Apple Quietly Updated Some Of Its Top Hardware Due To Security Risks

As reported in techradar, Apple has apparently deleted the details about the change and created more confusion.

“According to reports, Apple made changes to the firmware of some of its processors in the fall of 2020 – but the alterations were reportedly never announced and apparently made mid-production. Spotted by Twitter user Andrew Pantyukhin, the changes were made to update the Secure Enclave component on the A12, A13, and S5 processors in Apple’s devices in the fall of 2020.

As its name suggests, the Secure Enclave is a secure co-processor, that handles keys and other sensitive information such as bio-metrics. It is isolated from the main processor in order to provide an extra layer of security. The Secure Enclave is shipped with certain versions of the iPhone, iPad, Mac, Apple TV, Apple Watch and HomePod”.

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Jake Moore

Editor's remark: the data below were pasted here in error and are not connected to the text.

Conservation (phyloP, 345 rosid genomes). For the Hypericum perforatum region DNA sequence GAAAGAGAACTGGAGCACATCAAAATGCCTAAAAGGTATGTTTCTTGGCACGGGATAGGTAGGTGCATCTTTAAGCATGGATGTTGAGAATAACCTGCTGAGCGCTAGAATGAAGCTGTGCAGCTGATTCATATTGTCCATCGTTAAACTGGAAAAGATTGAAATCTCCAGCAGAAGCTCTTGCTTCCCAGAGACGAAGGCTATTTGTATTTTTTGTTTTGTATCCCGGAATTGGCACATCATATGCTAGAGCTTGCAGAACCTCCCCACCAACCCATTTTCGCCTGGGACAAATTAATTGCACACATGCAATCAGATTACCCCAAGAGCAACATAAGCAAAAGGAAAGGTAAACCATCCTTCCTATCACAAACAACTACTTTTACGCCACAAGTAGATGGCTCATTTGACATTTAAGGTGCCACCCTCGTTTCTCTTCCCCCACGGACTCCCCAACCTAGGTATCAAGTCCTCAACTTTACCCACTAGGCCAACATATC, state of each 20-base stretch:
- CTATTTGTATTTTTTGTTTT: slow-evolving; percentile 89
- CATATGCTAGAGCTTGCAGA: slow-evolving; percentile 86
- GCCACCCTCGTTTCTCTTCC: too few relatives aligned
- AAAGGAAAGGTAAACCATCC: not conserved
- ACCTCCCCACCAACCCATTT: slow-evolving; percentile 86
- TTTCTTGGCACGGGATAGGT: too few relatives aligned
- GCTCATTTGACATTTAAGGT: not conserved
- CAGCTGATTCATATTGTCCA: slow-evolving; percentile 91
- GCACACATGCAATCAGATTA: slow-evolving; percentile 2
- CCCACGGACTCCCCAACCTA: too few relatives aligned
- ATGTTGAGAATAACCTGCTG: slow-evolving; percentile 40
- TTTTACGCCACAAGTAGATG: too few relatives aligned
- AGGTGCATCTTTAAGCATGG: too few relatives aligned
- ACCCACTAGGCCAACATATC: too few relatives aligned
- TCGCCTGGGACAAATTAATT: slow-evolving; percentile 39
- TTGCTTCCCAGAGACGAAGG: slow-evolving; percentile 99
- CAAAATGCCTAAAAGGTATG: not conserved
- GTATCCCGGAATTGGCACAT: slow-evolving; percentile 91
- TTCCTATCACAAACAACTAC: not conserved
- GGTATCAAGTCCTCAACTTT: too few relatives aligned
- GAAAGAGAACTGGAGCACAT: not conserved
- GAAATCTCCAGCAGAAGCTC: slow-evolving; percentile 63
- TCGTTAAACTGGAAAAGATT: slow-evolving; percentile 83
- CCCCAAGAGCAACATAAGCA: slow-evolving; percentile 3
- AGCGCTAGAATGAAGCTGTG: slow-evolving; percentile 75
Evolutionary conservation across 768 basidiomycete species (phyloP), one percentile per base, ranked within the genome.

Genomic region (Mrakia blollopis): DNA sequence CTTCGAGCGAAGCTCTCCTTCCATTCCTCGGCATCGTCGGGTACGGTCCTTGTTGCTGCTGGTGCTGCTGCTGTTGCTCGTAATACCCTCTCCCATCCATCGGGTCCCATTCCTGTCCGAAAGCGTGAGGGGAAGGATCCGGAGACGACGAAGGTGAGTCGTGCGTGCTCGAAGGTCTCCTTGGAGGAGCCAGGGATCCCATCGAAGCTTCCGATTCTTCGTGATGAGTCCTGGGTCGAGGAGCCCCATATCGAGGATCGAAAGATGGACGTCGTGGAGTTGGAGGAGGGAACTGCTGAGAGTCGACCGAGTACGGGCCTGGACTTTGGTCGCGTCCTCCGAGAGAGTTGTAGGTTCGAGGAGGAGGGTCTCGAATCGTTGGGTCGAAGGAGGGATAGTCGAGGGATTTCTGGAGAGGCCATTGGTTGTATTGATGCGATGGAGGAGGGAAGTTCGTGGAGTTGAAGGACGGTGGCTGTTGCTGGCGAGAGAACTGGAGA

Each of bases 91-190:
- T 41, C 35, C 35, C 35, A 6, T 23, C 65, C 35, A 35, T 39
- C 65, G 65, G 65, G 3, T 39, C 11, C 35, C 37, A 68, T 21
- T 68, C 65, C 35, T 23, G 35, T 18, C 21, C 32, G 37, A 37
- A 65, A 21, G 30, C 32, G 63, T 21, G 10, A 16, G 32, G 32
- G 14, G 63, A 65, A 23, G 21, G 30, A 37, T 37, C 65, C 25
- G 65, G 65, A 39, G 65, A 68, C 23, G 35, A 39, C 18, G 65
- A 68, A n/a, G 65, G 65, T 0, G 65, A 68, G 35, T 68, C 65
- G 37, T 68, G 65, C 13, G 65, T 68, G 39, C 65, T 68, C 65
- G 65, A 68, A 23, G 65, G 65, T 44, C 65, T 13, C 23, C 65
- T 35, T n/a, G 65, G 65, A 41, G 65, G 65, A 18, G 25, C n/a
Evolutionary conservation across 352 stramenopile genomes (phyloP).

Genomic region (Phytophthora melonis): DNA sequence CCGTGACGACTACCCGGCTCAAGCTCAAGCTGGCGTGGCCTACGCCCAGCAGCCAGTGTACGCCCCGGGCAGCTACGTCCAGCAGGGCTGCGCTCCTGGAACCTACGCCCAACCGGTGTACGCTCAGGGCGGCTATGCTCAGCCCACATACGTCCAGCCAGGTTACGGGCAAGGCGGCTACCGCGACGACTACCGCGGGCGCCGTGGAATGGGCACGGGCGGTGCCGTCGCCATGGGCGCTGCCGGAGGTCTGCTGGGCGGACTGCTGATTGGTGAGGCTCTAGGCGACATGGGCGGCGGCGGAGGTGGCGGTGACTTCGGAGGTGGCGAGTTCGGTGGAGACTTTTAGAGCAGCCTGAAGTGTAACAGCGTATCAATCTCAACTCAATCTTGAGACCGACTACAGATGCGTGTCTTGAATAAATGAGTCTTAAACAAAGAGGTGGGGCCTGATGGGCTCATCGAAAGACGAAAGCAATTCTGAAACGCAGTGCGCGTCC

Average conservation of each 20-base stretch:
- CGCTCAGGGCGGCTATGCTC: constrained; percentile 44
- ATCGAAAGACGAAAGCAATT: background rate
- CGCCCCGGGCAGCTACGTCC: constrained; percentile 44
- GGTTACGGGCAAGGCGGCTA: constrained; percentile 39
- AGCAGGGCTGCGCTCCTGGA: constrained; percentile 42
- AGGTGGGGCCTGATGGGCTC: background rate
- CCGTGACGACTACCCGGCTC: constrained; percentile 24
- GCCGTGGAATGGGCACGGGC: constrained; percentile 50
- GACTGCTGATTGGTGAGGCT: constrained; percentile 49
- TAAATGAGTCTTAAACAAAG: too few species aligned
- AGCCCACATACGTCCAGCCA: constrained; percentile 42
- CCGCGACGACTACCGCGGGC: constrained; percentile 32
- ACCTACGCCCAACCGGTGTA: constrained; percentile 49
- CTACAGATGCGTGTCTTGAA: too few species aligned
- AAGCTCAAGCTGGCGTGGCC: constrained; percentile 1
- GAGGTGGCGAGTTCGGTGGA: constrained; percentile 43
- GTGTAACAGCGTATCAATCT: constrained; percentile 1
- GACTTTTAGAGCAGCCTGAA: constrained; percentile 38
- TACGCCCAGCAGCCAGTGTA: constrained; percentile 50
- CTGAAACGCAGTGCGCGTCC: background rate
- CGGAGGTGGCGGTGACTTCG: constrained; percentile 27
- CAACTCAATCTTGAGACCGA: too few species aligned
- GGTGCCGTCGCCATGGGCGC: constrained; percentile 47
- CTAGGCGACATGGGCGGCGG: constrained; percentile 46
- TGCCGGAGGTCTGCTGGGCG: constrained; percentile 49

Jake Moore , Cybersecurity Specialist
InfoSec Expert
April 14, 2021 2:10 pm

<p>There is a fine line between shouting about an update and quietly patching it under the radar often due to the seriousness of the risk involved. It is a good idea for tech companies to only mention updates once they are fully understood and controlled by the company in question to reduce the potential harm posed. Apple are likely to have suspected a threat to the hardware if this had got out, hence why it was kept under wraps. Biometric data is highly sought after by threat actors and pose a serious risk to users if this information is ever leaked so it is vital it is protected at the highest standard.</p>

Last edited 1 year ago by Jake Moore
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